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As our Boston affiliate WHDH reported on Friday, Romney is expected to announce his campaign for president early next year in Boston, though not on January 4, which his Democratic successor Deval Patrick will be sworn in as governor.

Along with Vilsack and Bayh, another Midwesterner, Republican Sen. Sam Brownback of Kansas, is expected to file an exploratory committee this week, USA Today mentions. 

Bayh "has already begun looking for office space in both states as well as interviewing potential staff members in Iowa, New Hampshire and Nevada," says the Washington Post.  "Later this month Bayh will host a meeting of his top financial backers in Washington.  He is also interviewing media consultants." 

Vilsack continued his presidential kick-off tour over the weekend with a stop in Nevada -- making him the first candidate "in history to include the state on his official campaign launch," reports the Des Moines Register

Vilsack will have raised nearly $1 million for his campaign by the end of the year, the Register also says.  (Consultants and observers are estimating that it will take $20 million to really play.) 

The New York Times says the possibility that Obama could run for president poses a threat not only to Clinton, but also the other potential Democratic candidates who are trying to position themselves to be the alternative to her.  "Democrats increasingly believe that Mr. Obama has the potential of upending the dynamics of the 2008 contest more than any other Democrat who might run - short, perhaps, of Al Gore."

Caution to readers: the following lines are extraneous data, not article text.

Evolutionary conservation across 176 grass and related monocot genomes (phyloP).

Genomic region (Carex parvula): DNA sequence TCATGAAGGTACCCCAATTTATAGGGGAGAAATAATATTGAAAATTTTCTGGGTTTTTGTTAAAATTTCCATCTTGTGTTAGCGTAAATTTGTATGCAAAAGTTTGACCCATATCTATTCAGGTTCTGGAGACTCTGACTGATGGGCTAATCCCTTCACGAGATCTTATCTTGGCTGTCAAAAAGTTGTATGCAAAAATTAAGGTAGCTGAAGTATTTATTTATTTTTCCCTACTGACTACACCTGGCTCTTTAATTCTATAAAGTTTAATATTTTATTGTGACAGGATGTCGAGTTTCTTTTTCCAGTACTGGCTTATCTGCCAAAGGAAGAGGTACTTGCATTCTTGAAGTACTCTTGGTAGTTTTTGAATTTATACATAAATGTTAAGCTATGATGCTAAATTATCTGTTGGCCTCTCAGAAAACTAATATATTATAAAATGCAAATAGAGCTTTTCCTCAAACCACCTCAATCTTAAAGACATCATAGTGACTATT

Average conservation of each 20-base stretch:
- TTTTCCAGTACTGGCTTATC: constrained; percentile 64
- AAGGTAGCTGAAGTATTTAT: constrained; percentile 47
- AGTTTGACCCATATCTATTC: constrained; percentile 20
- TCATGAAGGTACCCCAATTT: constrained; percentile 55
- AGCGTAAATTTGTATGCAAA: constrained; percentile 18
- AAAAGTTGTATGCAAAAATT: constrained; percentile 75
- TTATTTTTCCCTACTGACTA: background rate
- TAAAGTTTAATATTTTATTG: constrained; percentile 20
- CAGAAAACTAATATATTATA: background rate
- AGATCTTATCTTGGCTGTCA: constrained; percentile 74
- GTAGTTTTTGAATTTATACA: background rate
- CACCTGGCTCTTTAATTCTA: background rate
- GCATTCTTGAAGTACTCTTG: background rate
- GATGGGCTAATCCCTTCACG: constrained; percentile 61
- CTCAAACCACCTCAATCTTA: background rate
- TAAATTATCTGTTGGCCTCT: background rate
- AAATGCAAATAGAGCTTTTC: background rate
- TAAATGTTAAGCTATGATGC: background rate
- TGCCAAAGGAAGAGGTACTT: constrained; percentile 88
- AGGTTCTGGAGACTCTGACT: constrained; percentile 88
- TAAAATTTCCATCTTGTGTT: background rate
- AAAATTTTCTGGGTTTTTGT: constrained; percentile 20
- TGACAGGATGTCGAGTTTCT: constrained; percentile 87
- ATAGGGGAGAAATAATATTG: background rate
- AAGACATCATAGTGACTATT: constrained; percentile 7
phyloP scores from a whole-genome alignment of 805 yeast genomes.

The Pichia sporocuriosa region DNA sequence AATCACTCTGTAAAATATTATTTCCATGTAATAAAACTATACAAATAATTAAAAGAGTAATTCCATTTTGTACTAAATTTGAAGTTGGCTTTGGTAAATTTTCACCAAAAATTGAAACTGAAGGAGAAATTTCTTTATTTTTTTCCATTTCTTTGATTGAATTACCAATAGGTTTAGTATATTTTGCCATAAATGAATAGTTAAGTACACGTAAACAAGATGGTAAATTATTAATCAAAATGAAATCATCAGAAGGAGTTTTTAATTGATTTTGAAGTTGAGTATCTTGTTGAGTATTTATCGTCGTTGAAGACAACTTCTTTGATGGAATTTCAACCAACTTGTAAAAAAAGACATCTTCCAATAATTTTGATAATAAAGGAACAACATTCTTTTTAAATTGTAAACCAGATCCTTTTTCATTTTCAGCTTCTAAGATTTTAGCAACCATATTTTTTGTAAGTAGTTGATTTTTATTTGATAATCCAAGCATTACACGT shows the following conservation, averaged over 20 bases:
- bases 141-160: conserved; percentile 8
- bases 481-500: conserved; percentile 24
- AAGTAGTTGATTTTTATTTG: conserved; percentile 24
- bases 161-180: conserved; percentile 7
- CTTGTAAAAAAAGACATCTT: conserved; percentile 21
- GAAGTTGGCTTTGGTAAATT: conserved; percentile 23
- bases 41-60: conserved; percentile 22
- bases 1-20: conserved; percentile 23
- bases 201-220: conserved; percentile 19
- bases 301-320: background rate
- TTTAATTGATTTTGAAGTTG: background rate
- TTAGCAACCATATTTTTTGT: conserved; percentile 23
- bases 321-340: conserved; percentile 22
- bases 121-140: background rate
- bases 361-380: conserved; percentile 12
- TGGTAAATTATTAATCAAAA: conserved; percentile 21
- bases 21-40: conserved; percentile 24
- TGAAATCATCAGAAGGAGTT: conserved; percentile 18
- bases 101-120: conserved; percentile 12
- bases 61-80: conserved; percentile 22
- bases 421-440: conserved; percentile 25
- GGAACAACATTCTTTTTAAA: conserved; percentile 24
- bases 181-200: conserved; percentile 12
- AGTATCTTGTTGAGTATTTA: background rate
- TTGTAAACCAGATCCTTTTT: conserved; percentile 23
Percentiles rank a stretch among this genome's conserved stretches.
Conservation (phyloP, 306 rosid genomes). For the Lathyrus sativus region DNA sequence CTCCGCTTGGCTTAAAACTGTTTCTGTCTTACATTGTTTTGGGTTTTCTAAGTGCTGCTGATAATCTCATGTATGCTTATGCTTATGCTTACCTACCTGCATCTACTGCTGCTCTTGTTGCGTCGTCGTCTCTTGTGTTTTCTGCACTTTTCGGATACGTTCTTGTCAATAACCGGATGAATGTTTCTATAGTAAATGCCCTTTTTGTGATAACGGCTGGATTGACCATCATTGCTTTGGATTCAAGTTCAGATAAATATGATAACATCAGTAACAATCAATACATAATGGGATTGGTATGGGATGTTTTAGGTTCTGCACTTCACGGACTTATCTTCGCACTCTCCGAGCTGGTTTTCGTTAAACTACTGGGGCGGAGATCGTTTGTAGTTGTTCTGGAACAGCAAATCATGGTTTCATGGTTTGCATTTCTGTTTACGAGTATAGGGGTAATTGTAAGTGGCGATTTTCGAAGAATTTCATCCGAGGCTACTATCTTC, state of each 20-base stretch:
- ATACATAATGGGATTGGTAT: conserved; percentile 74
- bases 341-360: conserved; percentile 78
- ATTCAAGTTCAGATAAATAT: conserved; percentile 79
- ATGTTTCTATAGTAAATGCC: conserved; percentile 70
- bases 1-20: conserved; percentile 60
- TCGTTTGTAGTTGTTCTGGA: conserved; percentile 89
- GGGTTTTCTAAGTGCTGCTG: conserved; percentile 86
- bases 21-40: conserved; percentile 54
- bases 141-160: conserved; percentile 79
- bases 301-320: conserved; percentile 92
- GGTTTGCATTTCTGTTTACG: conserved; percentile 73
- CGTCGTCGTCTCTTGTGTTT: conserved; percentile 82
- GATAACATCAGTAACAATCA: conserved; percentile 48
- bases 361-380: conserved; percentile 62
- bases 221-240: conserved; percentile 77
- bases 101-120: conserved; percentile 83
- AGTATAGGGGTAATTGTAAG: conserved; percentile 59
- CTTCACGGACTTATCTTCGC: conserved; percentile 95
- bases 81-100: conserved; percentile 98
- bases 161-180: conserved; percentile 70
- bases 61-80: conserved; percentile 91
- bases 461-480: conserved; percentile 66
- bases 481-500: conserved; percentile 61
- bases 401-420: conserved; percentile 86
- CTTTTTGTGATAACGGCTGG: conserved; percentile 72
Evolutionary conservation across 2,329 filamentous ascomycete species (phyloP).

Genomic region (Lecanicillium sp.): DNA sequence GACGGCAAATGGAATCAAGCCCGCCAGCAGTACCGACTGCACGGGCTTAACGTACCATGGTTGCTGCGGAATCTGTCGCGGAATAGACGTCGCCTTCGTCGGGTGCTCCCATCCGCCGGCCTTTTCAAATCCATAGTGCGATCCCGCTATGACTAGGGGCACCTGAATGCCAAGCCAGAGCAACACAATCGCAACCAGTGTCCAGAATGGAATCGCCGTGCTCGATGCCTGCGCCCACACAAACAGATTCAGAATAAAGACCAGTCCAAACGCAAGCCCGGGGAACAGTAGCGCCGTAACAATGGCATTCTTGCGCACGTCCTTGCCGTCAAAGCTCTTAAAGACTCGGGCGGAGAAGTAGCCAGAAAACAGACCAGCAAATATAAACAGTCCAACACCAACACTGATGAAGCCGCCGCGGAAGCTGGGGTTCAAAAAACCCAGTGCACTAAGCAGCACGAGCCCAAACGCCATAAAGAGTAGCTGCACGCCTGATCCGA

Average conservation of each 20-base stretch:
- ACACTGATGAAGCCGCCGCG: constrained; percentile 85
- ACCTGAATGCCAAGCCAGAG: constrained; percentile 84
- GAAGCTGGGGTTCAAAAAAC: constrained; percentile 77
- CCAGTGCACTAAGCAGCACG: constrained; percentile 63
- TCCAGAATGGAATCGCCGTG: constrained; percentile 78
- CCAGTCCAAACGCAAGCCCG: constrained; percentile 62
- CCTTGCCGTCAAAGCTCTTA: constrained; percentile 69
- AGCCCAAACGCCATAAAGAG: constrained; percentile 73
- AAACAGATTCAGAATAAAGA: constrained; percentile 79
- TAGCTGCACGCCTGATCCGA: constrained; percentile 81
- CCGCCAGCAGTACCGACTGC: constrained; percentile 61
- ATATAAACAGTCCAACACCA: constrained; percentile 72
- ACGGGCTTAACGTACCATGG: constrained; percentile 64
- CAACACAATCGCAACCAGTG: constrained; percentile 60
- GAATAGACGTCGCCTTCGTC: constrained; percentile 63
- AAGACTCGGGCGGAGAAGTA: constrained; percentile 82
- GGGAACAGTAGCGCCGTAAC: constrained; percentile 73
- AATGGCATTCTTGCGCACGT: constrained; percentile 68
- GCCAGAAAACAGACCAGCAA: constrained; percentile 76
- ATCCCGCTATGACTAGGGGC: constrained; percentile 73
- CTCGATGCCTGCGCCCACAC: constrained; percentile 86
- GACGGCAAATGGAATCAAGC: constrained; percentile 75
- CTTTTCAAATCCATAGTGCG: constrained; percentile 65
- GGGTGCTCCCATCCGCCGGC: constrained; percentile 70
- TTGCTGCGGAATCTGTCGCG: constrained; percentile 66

Clinton "has begun a calculated series of meetings with top New York Democratic officials to signal that she is likely to run for the presidency in 2008 and to ask for their support if she does," the Times reported yesterday.  The article says some Clinton aides see Obama "as the single biggest obstacle to her nomination." 

The New York Daily News: "Sources reaffirmed to the Daily News that Clinton will announce in a month or so that she is forming an official presidential exploratory committee - a nearly sure sign she will run in 2008." 

The State's Lee Bandy says Sen. Joe Biden (D) stopped in South Carolina over the weekend and avoided partisan attacks on the President in front of a fairly conservative audience, even though "Biden devoted much of his speech to the war in Iraq." 

The Miami Herald reports that some Florida officials "agree that Florida should wield more influence during the primary season, and legislators could begin crafting a bill as soon as next month.  An earlier 2008 primary would lure presidential contenders -- and their money -- to Florida much sooner and more frequently than in past elections." 

Massachusetts Governor-elect Deval Patrick (D) plans to maintain and expand the grassroots base that helped him win election last month -- and perhaps apply it to national politics.  The Boston Globe reports that "presidential political operatives are already eyeing the Internet-connected army of Patrick supporters.  The fact it could easily march into New Hampshire to put its weight behind a Democratic presidential candidate is a major political asset for Patrick."